It may have come as a surprise when the Toronto Raptors selected Scottie Barnes with the No. 4 overall pick, but it wasn't very hard to comprehend their reasoning.
As a 6-foot-9 point forward with a 7-foot-3 wingspan, Barnes has the body for the prototypical versatility that every NBA team is looking for these days. His playmaking ability is way above average for someone his size. He can defend multiple positions at a high level because of his strength, length and lateral quickness. His attitude, work ethic and vocal leadership was raved about - with magnetic energy that uplifts everyone around him.
It didn't take very long to see all of those things come to light, as the 20-year-old flashed every facet of his game in his Summer League debut as the Raptors defeated the New York Knicks.
It's just one exhibition game, but it's hard not to be encouraged by the display Barnes put on.
Going for 18 points, 10 rebounds, five assists, two steals and one block with just one turnover in 30 minutes of play, Barnes filled up the stat sheet by doing a little bit of everything for his team in a win.
Before dissecting his actual play, from the opening tip, Barnes was the loudest player on the court. You could even hear him coming through the television audio at times, leading the Raptors Summer League team like a seasoned veteran.
Scottie Barnes already being a vocal leader on the court! @Raptors | #WeTheNorth pic.twitter.com/xhwC5Ctzlf- NBA Canada (@NBACanada) August 8, 2021
That already checked one box of his pre-draft description, and the rest of his game followed suit.
Early in the second quarter, Barnes flashed his ability to suffocate guards on the perimeter, using every bit of his wingspan and physicality to put pressure on a Knicks' ball handler. He poked the ball away, dove on the floor to come up with the steal, then had the composure to find the right teammate to assist on a bucket in transition.
He spent the majority of the game defending former No. 8 overall pick Obi Toppin but was willingly switching out onto the perimeter against players like the shifty guard Immanuel Quickley, holding his own against any assignment he took on. That's the type of versatility that head coach Nick Nurse will fall in love with, allowing him to get creative with matchups and defensive schemes for Barnes.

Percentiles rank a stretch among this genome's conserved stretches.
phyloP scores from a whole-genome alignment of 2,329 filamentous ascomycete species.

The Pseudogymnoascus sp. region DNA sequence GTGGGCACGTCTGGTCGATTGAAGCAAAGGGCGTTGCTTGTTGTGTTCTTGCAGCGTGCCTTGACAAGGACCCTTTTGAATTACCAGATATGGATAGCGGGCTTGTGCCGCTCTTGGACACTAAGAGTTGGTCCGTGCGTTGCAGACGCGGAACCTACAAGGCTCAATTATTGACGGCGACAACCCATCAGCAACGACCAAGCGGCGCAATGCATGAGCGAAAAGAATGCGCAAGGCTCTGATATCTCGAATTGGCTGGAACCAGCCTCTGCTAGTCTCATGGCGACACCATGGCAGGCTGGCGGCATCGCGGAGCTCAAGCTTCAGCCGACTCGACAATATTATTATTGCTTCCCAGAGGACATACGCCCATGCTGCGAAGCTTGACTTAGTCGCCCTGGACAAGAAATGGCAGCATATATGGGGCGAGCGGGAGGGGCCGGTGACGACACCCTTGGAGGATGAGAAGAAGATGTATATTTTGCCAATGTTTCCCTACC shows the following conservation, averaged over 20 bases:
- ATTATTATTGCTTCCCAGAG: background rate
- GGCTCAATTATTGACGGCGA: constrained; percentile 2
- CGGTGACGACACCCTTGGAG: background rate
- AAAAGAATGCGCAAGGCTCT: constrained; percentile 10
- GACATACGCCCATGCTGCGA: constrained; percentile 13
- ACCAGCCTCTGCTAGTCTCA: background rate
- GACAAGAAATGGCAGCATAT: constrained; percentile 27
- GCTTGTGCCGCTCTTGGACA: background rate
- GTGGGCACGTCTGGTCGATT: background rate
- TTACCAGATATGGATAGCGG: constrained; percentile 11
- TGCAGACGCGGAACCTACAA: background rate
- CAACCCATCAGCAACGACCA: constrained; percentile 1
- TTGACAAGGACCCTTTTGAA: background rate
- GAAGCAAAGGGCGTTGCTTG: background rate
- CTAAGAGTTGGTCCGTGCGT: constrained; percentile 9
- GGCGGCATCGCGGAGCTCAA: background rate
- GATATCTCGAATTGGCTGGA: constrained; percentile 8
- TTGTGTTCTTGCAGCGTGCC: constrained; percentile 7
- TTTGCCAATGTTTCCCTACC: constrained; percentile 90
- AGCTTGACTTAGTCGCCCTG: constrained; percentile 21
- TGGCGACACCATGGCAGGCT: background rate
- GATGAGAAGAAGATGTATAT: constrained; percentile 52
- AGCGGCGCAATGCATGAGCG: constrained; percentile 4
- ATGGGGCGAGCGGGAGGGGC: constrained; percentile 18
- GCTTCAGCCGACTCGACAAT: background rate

Offensively, I was particularly impressed with how aggressive Barnes was in looking for his own shot. As a player who only attempted 8.6 shots per game in college, Barnes' passing ability would often trump his desire to score for himself. That was far from the case in his first NBA action, attacking the basket often, showing confidence in his shooting touch on pull-ups and floaters.
Barnes' first jump shot attempt actually resulted in an air-balled 3-pointer. It would have been very easy for him to get gun-shy after that, but instead, he kept firing. He knocked down a midrange jumper a few possessions later and once he got his first 3-ball to drop, he let out some emotion as that has been the area he's most looking to improve at the next level.
Barnes shot 7-for-18 (38.9%) from the field and 1-for-4 (25.0%) from 3 in his debut, but he missed a lot of bunnies around the rim, particularly in the first half, where the first-game jitters may have been most prevalent.
It's interesting to note that in his lone season at Florida State, 13 field goal attempts and four 3-point attempts were the most he ever took in a game. He surpassed that shot total in his first Summer League game, looking much more assertive on the offensive end.
He made a ton of hustle plays on the glass, showing his relentless energy with a game-high-tying five offensive rebounds. His passing still shone through, too, with a quick-witted, off-hand, three-quarter-court pass for an easy layup and an intelligent read to find a cutting teammate when he was doubled out of a post move.
After the win, Raptors' Summer League head coach Patrick Mutumbo had this to say on the No. 4 overall pick.
"He's talented, a lot of potential. I love his desire to win. I love his willingness to listen and also say 'my bad' or encourage his teammates. There's a lot of work to do with him but, man, it's exciting the potential he has."
Again, it's just one exhibition game, but it's hard not to like what we saw from Barnes in his first NBA action.
The views on this page do not necessarily represent the views of the NBA or its clubs.